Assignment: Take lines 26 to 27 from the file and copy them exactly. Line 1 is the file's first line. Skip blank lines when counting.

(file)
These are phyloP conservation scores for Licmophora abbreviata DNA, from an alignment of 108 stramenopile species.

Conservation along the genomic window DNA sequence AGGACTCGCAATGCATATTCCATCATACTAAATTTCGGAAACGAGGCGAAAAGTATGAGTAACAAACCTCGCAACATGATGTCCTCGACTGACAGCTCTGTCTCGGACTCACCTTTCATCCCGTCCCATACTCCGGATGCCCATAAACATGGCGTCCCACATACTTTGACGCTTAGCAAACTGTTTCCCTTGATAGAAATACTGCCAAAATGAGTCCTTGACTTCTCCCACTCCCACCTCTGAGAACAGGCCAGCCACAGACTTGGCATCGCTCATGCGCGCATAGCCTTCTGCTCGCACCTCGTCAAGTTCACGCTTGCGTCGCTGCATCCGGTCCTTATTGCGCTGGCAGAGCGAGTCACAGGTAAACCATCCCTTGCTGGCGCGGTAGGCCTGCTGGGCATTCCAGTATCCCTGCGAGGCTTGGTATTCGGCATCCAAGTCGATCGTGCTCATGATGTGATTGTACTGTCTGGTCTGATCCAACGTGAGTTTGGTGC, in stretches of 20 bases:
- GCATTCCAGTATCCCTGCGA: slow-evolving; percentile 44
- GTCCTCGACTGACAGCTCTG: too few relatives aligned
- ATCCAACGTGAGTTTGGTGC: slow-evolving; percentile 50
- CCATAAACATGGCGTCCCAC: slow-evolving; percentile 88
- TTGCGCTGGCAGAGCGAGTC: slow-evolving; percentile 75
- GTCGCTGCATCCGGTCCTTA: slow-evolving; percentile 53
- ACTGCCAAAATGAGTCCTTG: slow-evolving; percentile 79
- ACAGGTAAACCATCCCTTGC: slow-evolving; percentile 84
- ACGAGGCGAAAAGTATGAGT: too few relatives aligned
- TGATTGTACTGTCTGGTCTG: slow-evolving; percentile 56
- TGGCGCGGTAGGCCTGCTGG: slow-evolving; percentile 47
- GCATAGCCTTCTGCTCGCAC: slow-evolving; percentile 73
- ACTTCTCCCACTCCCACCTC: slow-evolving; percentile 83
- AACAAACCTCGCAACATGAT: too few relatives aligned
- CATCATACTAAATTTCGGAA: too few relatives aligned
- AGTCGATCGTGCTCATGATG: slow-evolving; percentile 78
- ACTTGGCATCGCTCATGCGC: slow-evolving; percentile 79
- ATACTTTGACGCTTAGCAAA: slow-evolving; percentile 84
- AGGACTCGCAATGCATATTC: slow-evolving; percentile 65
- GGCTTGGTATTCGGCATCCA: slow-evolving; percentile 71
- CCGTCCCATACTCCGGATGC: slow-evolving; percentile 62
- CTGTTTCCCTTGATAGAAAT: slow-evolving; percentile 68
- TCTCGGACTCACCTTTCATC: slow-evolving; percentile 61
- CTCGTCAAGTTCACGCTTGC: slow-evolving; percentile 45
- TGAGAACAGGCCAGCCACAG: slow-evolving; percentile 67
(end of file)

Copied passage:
- CTCGTCAAGTTCACGCTTGC: slow-evolving; percentile 45
- TGAGAACAGGCCAGCCACAG: slow-evolving; percentile 67